• It used a lot less bandwidth — 40 KB (5 KB × 8 ) vs. 6 KB (5 KB + 1 KB) for a typical 8-name* scenario.
  • Traffic stats more accurately reflected the page’s popularity, as it dropped from #1 to around #30–50.

* Based on a drop from 32,000 hits/month in July 2006 to 4,000 hits/month in September, with the rest of the site staying about the same, it seems people were hitting reload 7 times.

On broken HTML

From time to time the idea is put forth that Opera (and Firefox, for that matter) needs to start dealing with bad code. There are two problems with that view:

  1. Opera already deals with quite a bit of “bad code” (but there’s always room for improvement)
  2. Just dealing with bad code isn’t enough: you have to deal with it the same way someone else does.

#2 is the tough part.

The rules for dealing with good code are, for the most part, specific. If you encounter well-formed HTML, you can be reasonably sure you know what the author meant. But there are very few rules for dealing with bad code. Trying to "deal with it" means trying to guess what the author meant, and sometimes different assumptions are equally as likely.

Example:


<p><b>Here's some text</i> and here's some more.</p>

Did the author close the non-existent italics by mistake, meaning to close the bold? Or did he open bold by mistake, intending to open italics? Or is the closing italics tag left over from copy-and-paste? Depending on what assumptions the browser makes, it should display it as:

Here’s some text and here’s some more.

Here’s some text and here’s some more.

Here’s some text and here’s some more.

And that’s just a simple example. It gets wilder when you throw in issues like inline vs. block elements. A paragraph should never appear inside a tag for text formatting, like bold or italic. By all rights, starting a new paragraph (or more precisely, ending the previous one) should also revert to plain formatting. But a lot of old pages expect the formatting to continue into the next paragraph, because way back when, a P tag was a double-line break, not a container.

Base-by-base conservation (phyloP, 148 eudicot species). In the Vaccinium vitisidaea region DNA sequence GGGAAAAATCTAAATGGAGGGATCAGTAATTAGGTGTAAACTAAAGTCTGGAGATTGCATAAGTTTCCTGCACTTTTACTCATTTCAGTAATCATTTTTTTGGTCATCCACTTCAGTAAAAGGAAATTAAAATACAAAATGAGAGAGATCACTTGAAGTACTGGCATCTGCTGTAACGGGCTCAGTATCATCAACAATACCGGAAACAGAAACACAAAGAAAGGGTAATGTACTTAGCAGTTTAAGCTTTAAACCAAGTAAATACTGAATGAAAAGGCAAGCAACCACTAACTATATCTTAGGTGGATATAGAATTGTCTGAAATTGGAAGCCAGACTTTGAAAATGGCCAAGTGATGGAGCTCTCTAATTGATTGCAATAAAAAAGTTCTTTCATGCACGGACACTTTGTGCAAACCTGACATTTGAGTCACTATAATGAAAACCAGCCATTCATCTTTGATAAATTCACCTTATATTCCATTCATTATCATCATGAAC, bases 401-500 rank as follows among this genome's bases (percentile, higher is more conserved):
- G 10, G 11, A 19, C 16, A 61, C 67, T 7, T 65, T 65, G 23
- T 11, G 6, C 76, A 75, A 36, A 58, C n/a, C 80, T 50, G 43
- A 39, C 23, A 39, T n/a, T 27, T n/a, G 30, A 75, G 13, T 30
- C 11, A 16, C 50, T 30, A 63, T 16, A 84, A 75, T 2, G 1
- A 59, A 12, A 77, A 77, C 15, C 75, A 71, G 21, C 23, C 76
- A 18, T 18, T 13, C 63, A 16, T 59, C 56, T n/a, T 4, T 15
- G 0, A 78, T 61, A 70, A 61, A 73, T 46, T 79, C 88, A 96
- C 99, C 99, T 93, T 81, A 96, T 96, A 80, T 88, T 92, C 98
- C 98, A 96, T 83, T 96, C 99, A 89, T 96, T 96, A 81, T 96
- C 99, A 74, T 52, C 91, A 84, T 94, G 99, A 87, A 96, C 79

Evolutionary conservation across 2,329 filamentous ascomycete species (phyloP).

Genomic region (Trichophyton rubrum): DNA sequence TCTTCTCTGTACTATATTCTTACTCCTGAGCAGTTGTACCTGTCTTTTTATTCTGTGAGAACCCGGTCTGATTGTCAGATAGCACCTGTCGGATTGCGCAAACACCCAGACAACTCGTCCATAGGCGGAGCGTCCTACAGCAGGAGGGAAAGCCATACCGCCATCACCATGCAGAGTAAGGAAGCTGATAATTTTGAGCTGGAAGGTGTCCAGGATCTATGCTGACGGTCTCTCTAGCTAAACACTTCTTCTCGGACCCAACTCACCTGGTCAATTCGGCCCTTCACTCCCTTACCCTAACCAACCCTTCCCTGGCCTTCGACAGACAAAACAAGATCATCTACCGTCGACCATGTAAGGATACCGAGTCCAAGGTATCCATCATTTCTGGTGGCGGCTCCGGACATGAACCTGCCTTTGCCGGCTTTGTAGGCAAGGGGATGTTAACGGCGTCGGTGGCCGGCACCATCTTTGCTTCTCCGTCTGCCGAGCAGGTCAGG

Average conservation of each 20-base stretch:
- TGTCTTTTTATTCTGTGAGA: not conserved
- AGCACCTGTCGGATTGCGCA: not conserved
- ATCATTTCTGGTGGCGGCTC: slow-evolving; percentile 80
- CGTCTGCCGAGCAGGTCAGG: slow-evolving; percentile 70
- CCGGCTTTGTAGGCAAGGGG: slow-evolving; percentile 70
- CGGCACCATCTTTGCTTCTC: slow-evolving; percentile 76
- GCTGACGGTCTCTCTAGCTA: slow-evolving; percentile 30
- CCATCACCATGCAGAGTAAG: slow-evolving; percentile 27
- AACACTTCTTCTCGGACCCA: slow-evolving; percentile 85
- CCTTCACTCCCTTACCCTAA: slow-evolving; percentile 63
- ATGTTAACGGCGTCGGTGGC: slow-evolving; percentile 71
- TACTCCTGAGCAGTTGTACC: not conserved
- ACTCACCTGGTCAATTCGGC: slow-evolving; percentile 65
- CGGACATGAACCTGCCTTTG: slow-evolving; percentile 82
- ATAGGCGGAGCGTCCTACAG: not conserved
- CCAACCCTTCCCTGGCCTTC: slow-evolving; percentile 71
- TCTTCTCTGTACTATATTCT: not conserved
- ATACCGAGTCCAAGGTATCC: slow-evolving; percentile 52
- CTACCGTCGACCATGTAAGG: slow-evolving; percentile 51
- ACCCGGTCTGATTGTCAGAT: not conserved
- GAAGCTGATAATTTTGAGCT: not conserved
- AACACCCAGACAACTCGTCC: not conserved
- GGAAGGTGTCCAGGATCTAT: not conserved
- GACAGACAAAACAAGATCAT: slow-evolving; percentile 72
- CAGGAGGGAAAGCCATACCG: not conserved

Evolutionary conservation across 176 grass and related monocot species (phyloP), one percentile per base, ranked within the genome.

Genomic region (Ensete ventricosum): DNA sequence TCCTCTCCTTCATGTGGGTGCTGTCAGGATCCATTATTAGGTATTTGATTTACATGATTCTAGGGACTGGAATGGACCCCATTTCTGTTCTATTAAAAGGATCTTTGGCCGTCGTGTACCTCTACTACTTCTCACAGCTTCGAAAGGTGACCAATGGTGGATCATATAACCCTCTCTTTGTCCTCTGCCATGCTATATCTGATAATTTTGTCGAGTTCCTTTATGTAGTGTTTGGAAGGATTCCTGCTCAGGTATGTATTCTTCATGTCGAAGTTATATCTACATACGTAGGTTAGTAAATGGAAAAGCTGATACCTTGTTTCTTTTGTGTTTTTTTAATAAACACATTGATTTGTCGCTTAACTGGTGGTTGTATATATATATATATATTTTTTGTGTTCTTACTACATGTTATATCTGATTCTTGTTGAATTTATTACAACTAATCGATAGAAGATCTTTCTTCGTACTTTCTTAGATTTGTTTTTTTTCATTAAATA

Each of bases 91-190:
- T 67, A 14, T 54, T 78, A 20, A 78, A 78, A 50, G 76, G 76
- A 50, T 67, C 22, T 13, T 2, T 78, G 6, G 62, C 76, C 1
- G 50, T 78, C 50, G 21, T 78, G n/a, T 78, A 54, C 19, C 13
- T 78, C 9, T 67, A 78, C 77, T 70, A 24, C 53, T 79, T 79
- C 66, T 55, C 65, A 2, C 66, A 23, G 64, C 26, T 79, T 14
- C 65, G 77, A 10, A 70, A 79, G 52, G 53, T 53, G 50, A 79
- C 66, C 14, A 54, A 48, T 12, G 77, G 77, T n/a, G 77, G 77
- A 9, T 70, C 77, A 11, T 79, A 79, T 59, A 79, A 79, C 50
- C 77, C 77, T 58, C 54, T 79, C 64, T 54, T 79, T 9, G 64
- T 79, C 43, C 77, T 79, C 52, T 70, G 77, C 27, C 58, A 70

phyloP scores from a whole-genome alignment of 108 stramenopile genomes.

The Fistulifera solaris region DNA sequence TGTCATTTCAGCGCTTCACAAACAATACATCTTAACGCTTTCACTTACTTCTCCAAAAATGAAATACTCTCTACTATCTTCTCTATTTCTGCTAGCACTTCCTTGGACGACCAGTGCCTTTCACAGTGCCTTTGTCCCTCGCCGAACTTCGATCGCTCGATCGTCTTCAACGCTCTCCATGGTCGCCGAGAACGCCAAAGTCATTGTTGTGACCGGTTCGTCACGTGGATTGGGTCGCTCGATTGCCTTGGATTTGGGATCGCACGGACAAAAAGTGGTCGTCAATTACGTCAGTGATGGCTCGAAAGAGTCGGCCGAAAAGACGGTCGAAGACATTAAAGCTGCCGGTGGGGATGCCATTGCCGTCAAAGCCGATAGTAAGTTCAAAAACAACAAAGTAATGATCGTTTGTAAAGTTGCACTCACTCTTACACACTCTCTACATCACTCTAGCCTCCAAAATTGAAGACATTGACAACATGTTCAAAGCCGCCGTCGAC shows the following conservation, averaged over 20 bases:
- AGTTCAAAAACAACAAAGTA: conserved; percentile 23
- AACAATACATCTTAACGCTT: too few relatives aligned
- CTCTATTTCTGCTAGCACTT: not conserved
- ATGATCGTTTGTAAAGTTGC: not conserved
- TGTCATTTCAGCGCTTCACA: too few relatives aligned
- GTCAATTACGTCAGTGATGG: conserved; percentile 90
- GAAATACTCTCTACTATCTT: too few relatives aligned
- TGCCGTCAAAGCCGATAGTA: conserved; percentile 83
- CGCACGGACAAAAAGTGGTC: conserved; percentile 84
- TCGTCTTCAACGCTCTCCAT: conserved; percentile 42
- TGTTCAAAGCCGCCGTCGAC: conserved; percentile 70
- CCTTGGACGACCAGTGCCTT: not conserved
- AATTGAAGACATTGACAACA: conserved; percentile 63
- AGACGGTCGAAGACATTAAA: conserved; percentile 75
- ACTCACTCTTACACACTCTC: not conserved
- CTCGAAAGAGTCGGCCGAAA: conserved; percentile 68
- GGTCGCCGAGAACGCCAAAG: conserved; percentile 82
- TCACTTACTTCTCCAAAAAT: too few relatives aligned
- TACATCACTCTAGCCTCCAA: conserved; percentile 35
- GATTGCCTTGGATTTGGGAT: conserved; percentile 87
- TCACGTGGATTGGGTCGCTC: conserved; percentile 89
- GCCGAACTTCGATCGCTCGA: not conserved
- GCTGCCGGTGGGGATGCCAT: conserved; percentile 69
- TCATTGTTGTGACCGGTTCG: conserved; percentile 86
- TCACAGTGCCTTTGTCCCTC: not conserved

Now, suppose that Browser A always makes the first assumption, and Browser B always makes the second. If someone tests their code in Browser A, and it happens to be what they want it to do, they won’t necessarily notice that their code is broken. The result: the site looks wrong in Browser B, and the page author — who thinks the page is fine, since he tested it in Browser A — blames Browser B.

Multiply that scenario by millions of pages and you have a large chunk of the web as we know it today.

So the solution isn’t just to “handle bad code.” It’s to handle that bad code in the same way that the dominant browser handles it. And since there’s no document you can look to for guidance, that means taking every possible chunk of bad code, running it through the other browser, and seeing what it does to it.

And there are a lot of ways to break code!

Even Microsoft did this back when IE was new. At the time, lots of people were writing broken code and testing it by seeing whether it looked right in Netscape. So IE had to make the same assumptions Netscape did on certain things. Once IE became established, they diverged.

Some relevant articles:

This post originally appeared on Confessions of a Web Developer, my blog at the My Opera community.